If it finds errors, repeat the process until it reports no errors.
    After these repairs, quit the Installer, and restart normally.

    Once restarted normally run Repair Permissions from the Disk Utility application found on your hard drive in Application/Utilities.
  • lwkeizer Level 1 Level 1 (0 points)
    Thanks for your help, although as I indicated I've ran all Disk Repairs/Extended Hardware Checks from the CD. Nothing shows up. I don't think the problem is that easy to detect with a simple probe, and that it's a more structural problem. Thanks again for your reply, I appreciate it.
  • Charles Minow Level 6 Level 6 (9,180 points)
    HI--

    Your disk I/O errors indicate a problem with the drive. Since it seems to be related top specific files and programs, I'd guess that you have a bad block or blocks on the hard drive.

    To fix them, what you'd need to do is to re-format the hard drive (make sure you back up all your data first) and, when choosing options, make sure you tell Disk Utility to "Zero out data". That forces the drive to write to every block on the disk, and if a block is bad, it will get remapped to one of the spares the disk keeps for just those situations. This process will take a long time, depending on how big the drive is, it could take a few hours.

    Once you've re=formatted, you'll need to re-install the OS and bring back your files. But before you take the time to do all that, make sure you check the S.M.A.R.T. status of your drive after the re-format is complete. If there are too many bad blocks, the drive will run out of spares and the status will be "failing". If that's the case, then you'll need a new drive.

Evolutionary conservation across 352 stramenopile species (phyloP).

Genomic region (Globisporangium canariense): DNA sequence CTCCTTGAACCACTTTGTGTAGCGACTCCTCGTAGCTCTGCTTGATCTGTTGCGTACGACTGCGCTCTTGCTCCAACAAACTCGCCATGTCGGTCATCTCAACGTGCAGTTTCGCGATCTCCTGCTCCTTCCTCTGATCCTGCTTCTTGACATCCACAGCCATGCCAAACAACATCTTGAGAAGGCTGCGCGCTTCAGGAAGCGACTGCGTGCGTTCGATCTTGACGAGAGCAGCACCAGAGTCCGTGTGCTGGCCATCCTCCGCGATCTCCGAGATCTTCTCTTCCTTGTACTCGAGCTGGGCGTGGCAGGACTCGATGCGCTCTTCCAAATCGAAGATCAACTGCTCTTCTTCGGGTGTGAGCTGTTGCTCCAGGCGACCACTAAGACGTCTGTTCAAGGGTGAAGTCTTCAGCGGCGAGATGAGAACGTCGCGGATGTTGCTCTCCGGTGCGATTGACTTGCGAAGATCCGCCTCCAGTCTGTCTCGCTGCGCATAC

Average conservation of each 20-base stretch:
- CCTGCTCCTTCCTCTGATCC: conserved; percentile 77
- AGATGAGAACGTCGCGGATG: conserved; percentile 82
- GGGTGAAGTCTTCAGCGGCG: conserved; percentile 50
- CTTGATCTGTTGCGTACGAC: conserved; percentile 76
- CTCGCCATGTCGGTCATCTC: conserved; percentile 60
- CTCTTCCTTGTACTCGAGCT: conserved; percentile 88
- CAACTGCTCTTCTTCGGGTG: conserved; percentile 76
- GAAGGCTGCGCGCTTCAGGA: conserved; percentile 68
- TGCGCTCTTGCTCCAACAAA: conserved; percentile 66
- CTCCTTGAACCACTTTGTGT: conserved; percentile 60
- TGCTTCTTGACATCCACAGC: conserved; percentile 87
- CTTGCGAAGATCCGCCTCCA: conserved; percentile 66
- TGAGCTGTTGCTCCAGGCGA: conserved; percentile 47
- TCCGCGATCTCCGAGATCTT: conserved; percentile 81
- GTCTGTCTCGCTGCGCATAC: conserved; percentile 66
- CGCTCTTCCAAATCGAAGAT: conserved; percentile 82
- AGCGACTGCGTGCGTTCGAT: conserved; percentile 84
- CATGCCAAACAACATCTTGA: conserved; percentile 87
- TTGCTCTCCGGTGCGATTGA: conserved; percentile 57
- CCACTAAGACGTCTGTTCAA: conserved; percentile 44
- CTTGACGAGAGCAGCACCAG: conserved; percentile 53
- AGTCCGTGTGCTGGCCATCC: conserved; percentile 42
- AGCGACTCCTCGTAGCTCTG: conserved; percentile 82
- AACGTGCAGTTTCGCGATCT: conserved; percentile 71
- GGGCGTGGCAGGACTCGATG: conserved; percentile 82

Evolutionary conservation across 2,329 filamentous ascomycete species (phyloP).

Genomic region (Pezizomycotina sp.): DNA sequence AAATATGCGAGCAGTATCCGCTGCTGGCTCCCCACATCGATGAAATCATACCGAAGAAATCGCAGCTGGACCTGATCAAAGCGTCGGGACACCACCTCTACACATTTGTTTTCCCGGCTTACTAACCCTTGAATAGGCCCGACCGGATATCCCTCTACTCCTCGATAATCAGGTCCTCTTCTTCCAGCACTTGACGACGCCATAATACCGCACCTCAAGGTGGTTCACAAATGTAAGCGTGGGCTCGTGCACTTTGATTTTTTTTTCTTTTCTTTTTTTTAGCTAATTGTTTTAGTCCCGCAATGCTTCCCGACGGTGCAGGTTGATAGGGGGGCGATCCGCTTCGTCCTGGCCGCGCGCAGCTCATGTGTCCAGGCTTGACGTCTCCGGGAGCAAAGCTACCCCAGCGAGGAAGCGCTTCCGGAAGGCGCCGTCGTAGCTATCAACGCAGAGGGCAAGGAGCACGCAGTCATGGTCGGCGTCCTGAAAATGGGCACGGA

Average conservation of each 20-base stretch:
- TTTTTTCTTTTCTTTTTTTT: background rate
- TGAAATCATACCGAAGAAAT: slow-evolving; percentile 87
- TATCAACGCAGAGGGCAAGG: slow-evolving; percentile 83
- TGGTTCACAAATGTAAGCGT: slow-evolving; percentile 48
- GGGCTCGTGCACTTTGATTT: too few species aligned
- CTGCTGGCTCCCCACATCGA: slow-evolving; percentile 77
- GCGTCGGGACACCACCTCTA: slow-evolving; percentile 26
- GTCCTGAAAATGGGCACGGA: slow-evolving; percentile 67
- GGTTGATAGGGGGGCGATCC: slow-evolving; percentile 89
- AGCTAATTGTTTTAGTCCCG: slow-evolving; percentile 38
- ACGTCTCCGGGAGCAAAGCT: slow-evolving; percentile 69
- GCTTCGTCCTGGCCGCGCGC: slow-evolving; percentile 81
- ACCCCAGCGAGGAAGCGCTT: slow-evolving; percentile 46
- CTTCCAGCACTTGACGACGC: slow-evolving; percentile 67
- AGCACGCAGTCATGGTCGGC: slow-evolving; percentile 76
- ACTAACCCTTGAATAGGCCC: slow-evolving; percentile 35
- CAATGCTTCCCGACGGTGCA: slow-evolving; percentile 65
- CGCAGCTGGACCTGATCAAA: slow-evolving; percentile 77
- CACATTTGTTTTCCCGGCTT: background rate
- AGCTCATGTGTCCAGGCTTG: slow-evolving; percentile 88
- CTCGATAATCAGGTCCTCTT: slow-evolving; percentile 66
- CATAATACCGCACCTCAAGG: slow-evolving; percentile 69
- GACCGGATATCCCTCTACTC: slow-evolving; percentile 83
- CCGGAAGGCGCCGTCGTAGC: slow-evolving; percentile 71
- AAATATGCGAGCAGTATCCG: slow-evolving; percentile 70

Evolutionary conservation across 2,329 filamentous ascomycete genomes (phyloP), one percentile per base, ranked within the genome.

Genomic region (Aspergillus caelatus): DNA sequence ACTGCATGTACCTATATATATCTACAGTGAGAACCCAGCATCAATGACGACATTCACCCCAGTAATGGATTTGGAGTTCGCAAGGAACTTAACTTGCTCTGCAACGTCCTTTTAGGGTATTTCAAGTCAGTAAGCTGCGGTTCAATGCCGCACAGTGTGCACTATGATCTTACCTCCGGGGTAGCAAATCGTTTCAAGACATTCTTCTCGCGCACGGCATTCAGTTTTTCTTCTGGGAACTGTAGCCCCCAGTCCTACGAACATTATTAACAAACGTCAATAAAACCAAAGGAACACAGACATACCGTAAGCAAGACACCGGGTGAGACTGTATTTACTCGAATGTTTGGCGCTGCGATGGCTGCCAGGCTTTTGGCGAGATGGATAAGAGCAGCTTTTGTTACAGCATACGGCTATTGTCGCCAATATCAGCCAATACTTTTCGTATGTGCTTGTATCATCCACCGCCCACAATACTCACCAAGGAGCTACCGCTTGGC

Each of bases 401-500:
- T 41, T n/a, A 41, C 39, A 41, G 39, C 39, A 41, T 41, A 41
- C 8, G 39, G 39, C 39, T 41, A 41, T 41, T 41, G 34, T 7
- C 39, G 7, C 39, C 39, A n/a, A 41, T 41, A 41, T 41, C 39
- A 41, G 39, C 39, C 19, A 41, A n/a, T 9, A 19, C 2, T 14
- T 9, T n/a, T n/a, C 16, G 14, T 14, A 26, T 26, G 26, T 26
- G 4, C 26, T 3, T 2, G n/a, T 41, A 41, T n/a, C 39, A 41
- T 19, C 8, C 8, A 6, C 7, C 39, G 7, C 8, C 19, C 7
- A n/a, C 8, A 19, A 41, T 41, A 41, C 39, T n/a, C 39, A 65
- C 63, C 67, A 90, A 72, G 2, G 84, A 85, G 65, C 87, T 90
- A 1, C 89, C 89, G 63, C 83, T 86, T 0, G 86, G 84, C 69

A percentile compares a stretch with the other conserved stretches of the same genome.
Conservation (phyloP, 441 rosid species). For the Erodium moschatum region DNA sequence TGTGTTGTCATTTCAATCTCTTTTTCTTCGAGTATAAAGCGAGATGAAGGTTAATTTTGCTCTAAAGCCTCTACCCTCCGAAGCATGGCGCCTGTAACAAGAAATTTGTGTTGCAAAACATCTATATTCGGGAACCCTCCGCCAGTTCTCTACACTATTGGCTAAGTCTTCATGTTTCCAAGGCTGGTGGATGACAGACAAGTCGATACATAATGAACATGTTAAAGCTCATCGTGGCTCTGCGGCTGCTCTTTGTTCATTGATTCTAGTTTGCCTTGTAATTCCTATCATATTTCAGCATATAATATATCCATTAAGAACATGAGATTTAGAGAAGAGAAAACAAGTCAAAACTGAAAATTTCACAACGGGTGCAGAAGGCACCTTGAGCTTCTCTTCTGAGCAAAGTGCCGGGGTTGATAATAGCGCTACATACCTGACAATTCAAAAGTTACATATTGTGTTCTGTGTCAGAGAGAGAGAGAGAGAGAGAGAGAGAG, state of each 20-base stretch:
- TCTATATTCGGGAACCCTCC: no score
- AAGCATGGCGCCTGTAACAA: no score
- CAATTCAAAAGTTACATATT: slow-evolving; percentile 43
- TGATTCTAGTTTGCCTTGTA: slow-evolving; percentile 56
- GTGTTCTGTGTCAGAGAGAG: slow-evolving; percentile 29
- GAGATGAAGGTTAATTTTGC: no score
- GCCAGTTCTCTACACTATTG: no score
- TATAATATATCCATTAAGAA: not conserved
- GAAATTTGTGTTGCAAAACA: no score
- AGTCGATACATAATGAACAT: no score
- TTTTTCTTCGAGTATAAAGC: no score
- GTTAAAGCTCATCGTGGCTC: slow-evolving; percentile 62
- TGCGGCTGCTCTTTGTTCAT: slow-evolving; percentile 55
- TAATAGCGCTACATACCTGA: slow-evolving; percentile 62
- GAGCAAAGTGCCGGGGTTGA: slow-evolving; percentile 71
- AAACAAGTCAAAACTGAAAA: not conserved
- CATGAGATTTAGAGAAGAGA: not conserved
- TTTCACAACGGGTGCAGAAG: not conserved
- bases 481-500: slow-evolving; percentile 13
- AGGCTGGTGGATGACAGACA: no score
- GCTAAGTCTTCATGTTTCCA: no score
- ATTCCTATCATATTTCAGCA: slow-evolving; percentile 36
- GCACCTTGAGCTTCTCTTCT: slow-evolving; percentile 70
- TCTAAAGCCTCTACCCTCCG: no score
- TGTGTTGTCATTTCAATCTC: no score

Of course, if your computer is still under warranty, then you might want to just take it in for a new drive.

    charlie
  • lwkeizer Level 1 Level 1 (0 points)
    Hi Charlie,

    Thanks for your advice, I hadn't tried your suggestions yet. They seem like the concrete measures I need before push comes to shove and I take it in.

    Just one thing, however. If you could tell me where I can find the "S.M.A.R.T." status of the drive, I can get started on that.

    Thanks again,

    Loek
  • GaryFL1 Level 1 Level 1 (25 points)
    The SMART status will be shown within the Disk Utility at the bottom right after you have verified or attempted to "repair"
  • lwkeizer Level 1 Level 1 (0 points)
    Thanks all, that's all useful stuff. The appearance of bad blocks makes sense with my story.

    I'll pop by the local service center tomorrow, and ask if they'd prefer my Mac with the logs intact (and what kind of costs are attached), or if I should give a thorough reformatting a go beforehand.
  • Charles Minow Level 6 Level 6 (9,180 points)
    Hi--

    lwkeizer wrote:
    Just one thing, however. If you could tell me where I can find the "S.M.A.R.T." status of the drive, I can get started on that.


    Where gaurora said, in the Disk Utility.

    Keep in mind, though, that S.M.A.R.T. status can be a bit of a lie if it says your drive is "verified". There are certain thresholds that have to be reached before the status will change to "failing". Once the status is "failing", though, it's best to believe it.

    charlie